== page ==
We asked Rich from Lush Longboards a few nosy questions about Velcro and the process of prototyping.
Why does it take so long to test a glove?
Testing takes a long time because we skate them to destruction! We are working with a lot of teamriders in many countries as well as skating prototypes ourselves, so collating all the feedback from everyone and accounting for everyone's different situations and needs takes some time. Then we have to communicate all this to the factory, get another round of samples made, and repeat. Within this process we are looking at glove cut, fit, materials, stiching - everything, basically. These gloves are a long way from a rebranded mountain bike glove and we're putting them through their paces... it's an ongoing process and it takes a long time to really get it right.
Who helps you test out your gear?
Most of the Lush team helps out, with the gloves we also work with several other skaters who choose our gloves over all the other brands out there. Some names who have had input on this version over the years would be Seb Hertler, Rebekka Gemperle, Dominik Kowalski, Stephan Risch, Pete Connolly, Rob Borek, Darren Rathbone and.... us!!
How many different types of materials have you tried?
A lot. really.... a lot. Over the 12 years we have been making slide gloves I'd say we have been through at least six different kinds of leather, plus Kevlar, plastic, composite armour, polycarbonate.... we've tried a lot of things out.
What do you think are the worst glove faux pas other manufacturers make?
It's not cool of me to to bin other brands so I will just say that it's very obvious when a competitor's product is on the cutting table, who has really put their gloves through the mill and who hasn't. There's a lot of good reasons why our gloves are all over the European race scene, but the most important is that we have always listening to skaters and improved things as we go.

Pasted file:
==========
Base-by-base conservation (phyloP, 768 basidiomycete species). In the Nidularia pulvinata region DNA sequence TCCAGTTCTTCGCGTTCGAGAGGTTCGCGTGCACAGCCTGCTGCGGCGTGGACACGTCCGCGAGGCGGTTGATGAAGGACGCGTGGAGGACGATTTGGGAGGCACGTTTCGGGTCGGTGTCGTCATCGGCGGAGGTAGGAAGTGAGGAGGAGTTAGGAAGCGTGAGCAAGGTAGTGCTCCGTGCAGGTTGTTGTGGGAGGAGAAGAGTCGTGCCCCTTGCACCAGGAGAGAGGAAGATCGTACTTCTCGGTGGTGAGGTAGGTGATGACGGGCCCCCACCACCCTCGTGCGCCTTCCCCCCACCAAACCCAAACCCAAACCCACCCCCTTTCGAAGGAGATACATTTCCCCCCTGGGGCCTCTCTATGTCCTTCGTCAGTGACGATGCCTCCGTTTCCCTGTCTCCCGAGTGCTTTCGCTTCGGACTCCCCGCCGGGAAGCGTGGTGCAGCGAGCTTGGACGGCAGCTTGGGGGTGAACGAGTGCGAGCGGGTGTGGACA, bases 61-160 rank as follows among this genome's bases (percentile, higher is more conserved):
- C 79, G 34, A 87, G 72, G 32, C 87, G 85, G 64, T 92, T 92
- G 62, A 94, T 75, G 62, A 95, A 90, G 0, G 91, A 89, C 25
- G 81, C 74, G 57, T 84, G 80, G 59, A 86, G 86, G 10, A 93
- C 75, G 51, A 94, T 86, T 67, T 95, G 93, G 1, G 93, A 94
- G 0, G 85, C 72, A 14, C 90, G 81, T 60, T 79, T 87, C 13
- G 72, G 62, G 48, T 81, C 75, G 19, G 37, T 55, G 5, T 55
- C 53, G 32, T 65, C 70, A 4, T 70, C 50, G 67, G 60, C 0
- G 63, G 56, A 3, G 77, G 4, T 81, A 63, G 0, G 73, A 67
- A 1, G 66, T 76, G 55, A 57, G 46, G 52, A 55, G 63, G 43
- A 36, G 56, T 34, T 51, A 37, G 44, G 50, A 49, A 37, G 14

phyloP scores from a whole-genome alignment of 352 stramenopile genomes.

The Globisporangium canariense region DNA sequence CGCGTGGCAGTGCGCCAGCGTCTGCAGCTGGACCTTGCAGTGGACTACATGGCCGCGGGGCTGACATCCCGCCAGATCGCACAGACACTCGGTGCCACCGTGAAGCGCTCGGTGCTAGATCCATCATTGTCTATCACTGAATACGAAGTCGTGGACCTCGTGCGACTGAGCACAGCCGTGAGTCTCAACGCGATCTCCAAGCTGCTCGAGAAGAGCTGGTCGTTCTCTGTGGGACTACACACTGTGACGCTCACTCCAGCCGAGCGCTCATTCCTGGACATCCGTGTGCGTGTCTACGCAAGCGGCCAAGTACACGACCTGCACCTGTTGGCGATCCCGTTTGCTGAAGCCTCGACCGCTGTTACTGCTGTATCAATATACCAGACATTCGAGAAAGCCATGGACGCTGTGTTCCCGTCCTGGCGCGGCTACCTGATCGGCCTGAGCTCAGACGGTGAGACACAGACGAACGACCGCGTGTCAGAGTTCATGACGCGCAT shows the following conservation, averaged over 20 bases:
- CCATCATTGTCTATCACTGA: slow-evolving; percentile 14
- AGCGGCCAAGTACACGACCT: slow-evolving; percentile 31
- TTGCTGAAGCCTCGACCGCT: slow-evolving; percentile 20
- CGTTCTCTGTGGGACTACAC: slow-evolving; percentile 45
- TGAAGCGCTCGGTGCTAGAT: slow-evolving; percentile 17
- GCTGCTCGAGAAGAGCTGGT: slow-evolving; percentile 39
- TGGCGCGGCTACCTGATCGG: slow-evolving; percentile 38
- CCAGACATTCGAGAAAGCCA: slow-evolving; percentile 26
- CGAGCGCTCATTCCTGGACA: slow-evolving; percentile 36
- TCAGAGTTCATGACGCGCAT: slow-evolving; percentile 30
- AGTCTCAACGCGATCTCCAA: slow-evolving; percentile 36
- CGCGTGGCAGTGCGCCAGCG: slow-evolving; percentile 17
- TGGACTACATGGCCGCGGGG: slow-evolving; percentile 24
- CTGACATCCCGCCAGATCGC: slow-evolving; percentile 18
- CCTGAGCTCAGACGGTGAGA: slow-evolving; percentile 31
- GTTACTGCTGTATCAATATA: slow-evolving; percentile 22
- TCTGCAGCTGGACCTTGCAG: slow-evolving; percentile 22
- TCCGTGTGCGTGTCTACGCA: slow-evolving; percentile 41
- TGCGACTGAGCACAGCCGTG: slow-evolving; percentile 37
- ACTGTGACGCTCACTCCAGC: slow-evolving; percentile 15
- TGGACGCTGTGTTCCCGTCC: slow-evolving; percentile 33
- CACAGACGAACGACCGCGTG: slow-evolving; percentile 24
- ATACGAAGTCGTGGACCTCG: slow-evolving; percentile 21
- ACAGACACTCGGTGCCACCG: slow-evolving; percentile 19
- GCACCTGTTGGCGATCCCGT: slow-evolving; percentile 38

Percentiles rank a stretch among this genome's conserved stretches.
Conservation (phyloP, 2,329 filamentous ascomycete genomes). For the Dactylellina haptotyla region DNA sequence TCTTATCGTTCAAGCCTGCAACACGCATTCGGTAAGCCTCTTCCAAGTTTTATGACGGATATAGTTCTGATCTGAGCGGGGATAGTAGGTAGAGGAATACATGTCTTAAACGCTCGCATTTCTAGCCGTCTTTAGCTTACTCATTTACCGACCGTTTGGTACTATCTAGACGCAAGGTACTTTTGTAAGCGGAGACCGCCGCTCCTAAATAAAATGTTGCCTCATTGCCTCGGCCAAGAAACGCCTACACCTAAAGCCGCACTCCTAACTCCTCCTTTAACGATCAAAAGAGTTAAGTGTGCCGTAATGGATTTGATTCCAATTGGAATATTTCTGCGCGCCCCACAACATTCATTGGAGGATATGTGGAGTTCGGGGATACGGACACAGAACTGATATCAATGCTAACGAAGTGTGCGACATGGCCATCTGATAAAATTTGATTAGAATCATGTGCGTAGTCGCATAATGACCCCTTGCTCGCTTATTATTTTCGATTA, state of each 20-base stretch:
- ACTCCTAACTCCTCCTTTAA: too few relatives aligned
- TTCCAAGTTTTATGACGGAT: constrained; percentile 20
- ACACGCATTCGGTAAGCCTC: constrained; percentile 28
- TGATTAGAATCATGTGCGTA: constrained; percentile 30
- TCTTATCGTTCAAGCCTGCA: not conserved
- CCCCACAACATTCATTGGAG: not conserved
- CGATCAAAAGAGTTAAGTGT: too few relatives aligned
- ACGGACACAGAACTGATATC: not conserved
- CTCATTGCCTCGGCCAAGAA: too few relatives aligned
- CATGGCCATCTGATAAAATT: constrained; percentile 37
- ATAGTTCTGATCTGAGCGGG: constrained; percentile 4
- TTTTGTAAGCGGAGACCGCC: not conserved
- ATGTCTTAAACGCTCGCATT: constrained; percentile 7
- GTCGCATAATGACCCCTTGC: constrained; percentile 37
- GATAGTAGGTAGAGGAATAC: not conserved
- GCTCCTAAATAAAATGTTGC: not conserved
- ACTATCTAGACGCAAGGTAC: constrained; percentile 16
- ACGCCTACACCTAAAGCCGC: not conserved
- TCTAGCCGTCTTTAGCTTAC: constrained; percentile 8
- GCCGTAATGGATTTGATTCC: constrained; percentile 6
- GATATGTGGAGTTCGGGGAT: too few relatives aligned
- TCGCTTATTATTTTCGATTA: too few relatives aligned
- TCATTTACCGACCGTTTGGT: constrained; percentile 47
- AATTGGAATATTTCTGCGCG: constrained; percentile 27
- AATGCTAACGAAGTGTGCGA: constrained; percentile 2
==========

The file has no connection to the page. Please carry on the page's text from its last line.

Have you had any real disaster moments when creating a new product?
Right back in the early days we had a few glove designs that just blew straight through, but nothing like that has ever made it to market. We see prototype failure as a good thing, because it shows you what needs improving for the final product.
Losing a puck and sliding your velcro is a glove game over, what makes your velcro awesome and why do some velcros suck so much?
We use genuine Velcro, as opposed to el cheapo alternatives. We've found that it does make a difference, and pucks do tend to hold on a bit better with the real stuff. I think it's all about the hook shape on a very small level but to be honest what we really know is that it seems to hold pucks better! We just trust Velcro to know what they are doing.
What are your biggest considerations and priorities when designing, testing and deciding on the final article?
With the gloves it's all about Comfort, Fit and Durability. It's easy to make a super-strong glove, but much harder to make a super-strong glove that is comfy and fits really well. Likewise a lot of "driver style" gloves out there are nice and slimline, but they last five minutes! Which just makes them expensive in the long run. A good, tight fit is really important, it definitely makes a glove last a lot better if it fits well. We try to balance all these criteria with our glove development. It's also important that these gloves just work in the skating environment, you know... they need to look cool, be solid and do their job. We're not too worried about gimmicks like being able to answer your touchphone whilst wearing them or whatever... If we and our team don't need it, it's not part of the final product.
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